a love story...

Chapter One

Even the mare disliked him. Gabilan watched from across the arroyo as the kohl-colored Arabian warily set her hindquarters. The man parked his black Benz too close to the paddock again after throwing gravel all the way up the driveway like he always did. Sabaa disliked machinery, and was always wary around men. Gabilan considered it part of her charm. She took after her mistress.

Sabaa El Ludjin was equine royalty, a great-granddaughter of Bay El Bey, the most famous Arab in California, if not America. Bethany must’ve paid a caliph’s ransom for her, but be that as it may--breeding did not interest Gabilan especially; it was the playground of the wealthy, and he was certainly far from that. An animal’s behavior, though, or a woman’s--that fascinated him entirely. And as Bethany always said: Arabians—you either love em or hate em.

Oso came galumphing up, all snot and slime from the pond. He’d fished a plank the size of an aircraft carrier out of shallow water and was showing it off, somehow managing to balance the thing in his mouth. Keeping a Lab in the desert would be unfair, but Oso was a lucky dog—thanks to the wonders of topography and 19th century foresight he had an acre of water all to himself, even in the heat of October when less well-placed ponds around here would go dry.

--Buen muchacho said Gabilan. Bit off more than you can chew, eh?

Oso dropped the plank, sat happy and proud, young eyes glistening, tongue lolling goofy, sugar cookie-yellow coat drenched in algae and rotted leaves.

--Mom’ll kill us both, cabrito. Let’s hose you off.

The dog bounded ahead of him towards the garage, full of energy and delight. Gabilan watched the new guy out of the corner of his eye, some fifty yards to the south. The man fiddled in the back seat of his car, came up with a bottle in a paper bag and a bouquet of purple flowers. Tulips of course. Scarce this time of year. Things had progressed to that. Another Friday afternoon in the low desert. A couple of late nights and too much wine and maybe an empalme and then some lazy follando in the afternoon before the trip back home, wherever home was, on Sunday.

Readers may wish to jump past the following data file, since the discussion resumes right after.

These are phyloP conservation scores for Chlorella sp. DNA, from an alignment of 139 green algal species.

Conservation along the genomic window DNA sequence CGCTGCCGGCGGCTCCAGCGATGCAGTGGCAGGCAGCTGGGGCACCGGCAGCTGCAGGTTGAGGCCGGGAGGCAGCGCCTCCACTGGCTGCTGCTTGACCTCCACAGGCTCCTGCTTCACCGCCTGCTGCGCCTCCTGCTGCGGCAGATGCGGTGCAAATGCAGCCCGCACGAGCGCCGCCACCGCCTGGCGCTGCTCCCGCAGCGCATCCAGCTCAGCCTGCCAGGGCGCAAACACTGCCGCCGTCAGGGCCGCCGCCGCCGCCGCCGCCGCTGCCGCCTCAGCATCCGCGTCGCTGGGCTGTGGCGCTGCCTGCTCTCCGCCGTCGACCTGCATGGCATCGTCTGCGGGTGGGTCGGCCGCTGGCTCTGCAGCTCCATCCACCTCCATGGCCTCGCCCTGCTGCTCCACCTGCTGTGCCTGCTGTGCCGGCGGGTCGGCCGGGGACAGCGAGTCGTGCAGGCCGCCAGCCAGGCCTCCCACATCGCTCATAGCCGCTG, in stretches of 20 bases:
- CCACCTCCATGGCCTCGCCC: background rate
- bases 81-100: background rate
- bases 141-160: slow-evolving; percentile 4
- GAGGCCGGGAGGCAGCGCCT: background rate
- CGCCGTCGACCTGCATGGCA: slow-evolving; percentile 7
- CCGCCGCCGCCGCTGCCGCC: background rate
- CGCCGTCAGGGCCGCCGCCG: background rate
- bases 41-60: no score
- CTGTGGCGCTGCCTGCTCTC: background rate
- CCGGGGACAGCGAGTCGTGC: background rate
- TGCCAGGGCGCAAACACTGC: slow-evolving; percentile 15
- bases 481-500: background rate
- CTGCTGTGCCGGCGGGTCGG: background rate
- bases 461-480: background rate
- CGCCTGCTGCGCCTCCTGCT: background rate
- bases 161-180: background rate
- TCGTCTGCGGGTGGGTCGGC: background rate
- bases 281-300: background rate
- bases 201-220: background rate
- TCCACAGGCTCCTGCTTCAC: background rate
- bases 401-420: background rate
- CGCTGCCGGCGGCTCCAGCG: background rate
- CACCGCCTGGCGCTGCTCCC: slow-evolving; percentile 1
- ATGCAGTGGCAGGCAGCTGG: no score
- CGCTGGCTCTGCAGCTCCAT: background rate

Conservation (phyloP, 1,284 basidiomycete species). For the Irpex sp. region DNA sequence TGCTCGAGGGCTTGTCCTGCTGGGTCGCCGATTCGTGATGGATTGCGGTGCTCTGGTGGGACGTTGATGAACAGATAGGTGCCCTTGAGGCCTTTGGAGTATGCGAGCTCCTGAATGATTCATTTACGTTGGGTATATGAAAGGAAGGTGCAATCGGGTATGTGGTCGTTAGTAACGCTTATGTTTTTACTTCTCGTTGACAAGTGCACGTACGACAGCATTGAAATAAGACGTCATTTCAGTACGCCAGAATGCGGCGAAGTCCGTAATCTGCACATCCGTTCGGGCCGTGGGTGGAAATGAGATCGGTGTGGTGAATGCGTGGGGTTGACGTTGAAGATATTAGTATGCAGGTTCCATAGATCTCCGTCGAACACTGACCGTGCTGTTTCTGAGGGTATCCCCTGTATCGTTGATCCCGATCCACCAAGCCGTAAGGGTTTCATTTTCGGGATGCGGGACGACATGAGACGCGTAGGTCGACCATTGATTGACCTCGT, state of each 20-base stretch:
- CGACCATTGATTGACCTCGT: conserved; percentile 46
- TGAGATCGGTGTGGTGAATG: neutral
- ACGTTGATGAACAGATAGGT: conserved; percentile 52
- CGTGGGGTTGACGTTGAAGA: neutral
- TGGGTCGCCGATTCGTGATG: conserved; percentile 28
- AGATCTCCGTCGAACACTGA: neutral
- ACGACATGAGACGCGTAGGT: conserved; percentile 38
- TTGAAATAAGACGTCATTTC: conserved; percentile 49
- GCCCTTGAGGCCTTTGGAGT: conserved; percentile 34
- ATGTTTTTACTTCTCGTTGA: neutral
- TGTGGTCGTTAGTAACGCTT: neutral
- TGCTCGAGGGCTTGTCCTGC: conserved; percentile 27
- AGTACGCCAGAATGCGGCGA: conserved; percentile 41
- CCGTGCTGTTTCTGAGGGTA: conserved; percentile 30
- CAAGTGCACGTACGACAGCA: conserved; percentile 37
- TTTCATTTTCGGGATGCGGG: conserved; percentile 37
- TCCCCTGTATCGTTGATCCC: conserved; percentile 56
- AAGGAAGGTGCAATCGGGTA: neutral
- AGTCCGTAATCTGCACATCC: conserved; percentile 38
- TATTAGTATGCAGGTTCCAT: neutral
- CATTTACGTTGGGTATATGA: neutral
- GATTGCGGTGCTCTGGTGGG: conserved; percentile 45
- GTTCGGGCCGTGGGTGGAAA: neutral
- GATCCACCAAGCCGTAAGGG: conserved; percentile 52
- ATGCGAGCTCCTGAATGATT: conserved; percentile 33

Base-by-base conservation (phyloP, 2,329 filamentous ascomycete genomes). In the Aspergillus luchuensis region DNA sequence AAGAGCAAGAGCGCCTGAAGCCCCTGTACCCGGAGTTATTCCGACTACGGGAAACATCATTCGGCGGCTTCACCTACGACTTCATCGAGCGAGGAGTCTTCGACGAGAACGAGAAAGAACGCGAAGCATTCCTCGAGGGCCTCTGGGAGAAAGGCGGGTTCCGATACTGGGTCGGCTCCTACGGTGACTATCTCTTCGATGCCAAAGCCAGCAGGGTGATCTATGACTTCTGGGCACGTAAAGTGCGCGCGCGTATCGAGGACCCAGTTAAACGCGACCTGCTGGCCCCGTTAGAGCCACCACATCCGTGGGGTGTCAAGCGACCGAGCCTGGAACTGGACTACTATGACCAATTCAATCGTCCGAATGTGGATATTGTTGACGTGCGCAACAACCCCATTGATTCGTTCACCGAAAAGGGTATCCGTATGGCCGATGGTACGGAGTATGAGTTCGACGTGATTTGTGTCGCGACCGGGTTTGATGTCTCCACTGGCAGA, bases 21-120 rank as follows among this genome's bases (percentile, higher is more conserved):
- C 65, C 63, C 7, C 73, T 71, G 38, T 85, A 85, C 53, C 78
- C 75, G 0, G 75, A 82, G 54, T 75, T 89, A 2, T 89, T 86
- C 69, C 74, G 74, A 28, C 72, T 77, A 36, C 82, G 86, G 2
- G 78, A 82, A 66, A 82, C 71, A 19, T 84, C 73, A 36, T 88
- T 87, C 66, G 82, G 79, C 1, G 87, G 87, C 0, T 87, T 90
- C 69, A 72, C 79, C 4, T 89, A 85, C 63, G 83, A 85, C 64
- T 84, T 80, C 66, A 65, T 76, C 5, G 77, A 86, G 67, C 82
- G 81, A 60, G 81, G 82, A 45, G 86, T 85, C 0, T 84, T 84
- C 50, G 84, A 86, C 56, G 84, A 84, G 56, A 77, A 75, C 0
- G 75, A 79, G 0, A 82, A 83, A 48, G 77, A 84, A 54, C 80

Gabilan uncoiled the hose while the man disappeared behind Bethany’s art project of a house. The dog leapt and pirouetted in excitement. Gabilan felt the cold water surging though the hose like a fat green cartoon serpiente as he turned the faucet. The dog, delighted, caught the first blast square in his mouth. His teeth snapped loudly open and shut again and again like castanets. Gabilan re-directed the torrent along the animal’s spine as Oso curved and crooked, trying to mouth the water some more. He backed off a bit, allowing the animal a chance to settle down. He sprayed a gentler stream against Oso’s broad strong chest, rubbing the algae off his legs and his paws and his tail with his hand.

As Oso shook himself into something that passed for dry, for fun Gabilan sent the water on a forty foot sweep into the garden, where the droplets fell like rain. Sunlight was caught dancing en el arco as the beans and tomatoes slaked their thirst. Gabilan was the kind of man who built rainbows wherever he went.

And in her paddock, Sabaa El Ludjin considered how men will come and go, and how some men will bring apples and apply the brush and say the soft sounds and feed the others last, and how some men will not.

--Fuck this fucking fucking traffic he said as the GPS bleeped at him pathetically. I KNOW I’m entering fucking slow fucking traffic, goddammit.

You could count on slow traffic on the 210 East on a Friday. Rush hours, noontimes, weekends and after school, the 210 was a bitch. Stover had a theory, and though it might make him unpopular in the Peoples’ Republic of Santa Monica, there was some pure common sense to it: Chinese. They can’t drive and they’re all over the 210 freeway, from Burbank to goddamn Rancho Cucamonga, which is to say from the middle of the city the Spaniards called El Pueblo de Nuestra Señora Reina de los Ángeles sobre El Rio Porciuncula to its eastern-most limit in the desert, where not even a dog would choose to live. Except people did, and Stover was beginning to wonder if they weren't the smart ones after all.